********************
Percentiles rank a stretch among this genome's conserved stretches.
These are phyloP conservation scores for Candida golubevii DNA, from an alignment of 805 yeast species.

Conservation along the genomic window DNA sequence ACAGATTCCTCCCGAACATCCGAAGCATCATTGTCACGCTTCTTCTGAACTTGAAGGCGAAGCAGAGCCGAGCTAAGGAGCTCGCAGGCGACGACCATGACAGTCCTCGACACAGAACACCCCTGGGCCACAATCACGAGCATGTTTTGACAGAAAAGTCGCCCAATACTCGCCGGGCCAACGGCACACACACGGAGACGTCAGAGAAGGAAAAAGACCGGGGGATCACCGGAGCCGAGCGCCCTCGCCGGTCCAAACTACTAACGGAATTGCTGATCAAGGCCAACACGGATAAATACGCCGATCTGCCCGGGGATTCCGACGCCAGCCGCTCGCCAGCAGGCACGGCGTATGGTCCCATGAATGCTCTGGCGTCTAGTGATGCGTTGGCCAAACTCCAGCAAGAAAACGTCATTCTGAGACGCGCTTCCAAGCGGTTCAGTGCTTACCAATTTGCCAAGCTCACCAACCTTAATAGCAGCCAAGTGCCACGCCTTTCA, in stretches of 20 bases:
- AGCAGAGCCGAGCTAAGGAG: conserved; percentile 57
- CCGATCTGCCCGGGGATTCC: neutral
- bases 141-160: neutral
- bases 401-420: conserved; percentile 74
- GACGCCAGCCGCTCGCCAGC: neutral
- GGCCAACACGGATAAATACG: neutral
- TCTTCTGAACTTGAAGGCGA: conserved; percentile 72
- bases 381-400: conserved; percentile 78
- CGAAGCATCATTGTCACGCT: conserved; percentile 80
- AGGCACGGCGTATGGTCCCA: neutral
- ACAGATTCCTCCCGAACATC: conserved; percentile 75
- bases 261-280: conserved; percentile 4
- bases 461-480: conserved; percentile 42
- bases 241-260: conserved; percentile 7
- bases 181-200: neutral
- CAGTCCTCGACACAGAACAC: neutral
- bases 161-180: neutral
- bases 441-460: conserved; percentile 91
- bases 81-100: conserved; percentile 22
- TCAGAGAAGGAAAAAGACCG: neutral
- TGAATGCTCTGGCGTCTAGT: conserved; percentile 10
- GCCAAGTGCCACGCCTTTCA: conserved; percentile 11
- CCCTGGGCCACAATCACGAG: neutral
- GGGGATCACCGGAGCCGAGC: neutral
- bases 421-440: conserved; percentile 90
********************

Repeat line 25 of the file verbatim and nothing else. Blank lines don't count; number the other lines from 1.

- GCCAAGTGCCACGCCTTTCA: conserved; percentile 11